In 1939, Woody Guthrie started writing a column Woody Sez for People’s World. Around this time Guthrie met Will Geer and got involved with migrant affairs. The same year his third child, a son William was born.
Woody Guthrie moved to New York in 1940. Alan Lomas, a folklorist became interested in Guthrie’s dust bowl experiences and recorded conversations with him. These recordings are now held in the Library of Congress in Washington DC. Around this time, Guthrie recorded his first album Dust Bowl Ballads which consisted of his songs. He went on to record many more songs for Folkways Records. He played music with Lead Belly, Pete Seeger, Sonny Terry, Best Hawes and The Almanac Singers. The Almanac Singers helped revived folk music by making it accessible to the mainstream. Later they changed their name to The Weavers. The Weavers became famous during the 1950s and set the stage for the folk music scene of the 1960s.
In 1941 Guthrie took his wife and children to Oregon where he worked on a documentary film project. He was employed by the Bonneville Power Administration to write songs about the Columbia River. After the work had been finished, Guthrie and his family returned to Texas. He became restless again and hitchhiked back to NYC. Around this time, his first marriage ended.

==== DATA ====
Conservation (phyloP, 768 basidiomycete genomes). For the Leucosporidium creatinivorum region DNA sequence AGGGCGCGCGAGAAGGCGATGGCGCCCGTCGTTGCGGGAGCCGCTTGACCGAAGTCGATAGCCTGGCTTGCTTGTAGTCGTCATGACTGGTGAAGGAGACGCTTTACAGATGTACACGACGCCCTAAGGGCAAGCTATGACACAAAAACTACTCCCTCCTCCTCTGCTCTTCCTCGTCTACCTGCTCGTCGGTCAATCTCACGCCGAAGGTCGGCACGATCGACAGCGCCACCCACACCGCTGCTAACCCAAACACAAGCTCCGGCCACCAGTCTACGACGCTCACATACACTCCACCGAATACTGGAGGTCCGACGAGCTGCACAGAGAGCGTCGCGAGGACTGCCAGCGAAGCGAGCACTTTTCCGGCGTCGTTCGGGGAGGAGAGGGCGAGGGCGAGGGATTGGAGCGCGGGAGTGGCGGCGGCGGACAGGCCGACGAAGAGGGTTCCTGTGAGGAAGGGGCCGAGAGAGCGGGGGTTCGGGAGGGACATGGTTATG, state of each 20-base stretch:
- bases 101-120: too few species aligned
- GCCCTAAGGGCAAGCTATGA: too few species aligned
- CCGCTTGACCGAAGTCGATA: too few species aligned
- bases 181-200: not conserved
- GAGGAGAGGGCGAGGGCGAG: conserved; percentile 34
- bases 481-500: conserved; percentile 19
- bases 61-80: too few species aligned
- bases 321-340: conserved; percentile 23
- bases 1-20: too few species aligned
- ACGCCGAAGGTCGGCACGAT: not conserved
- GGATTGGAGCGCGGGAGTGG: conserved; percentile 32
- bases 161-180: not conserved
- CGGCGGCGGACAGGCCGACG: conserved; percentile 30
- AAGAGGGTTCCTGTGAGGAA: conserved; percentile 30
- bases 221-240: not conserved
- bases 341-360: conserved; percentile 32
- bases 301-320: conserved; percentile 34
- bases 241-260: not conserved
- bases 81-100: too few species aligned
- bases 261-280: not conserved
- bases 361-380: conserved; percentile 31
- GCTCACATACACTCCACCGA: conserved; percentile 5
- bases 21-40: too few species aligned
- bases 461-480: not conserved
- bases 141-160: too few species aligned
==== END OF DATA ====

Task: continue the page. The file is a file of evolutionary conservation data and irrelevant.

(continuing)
World War II
During the conflict, Woody Guthrie first served in the Merchant Navy and then enlisted in the US Army.
Woody Guthrie met his second wife Marjorie Greenblatt Mazia in New York City, and they were married in 1945. His creativity continued, and during this period he started writing songs for children.
In 1953 the couple divorced and left Marjorie and the children in New York, Guthrie went to California with Ramblin’ Jack Elliott. Symptoms of his undiagnosed Huntington Disease were starting to appear with increasingly erratic behaviour. In California, he met Anneke Van Kirk through his friend William Geer. They married in 1953 and had one daughter, Lorina.
Woody Guthrie returned to New York with his wife and child and the couple divorced in 1954. Anneke had found Guthrie too difficult to cope with. She adopted their daughter out. Lorina died in a car accident in California when she was 19.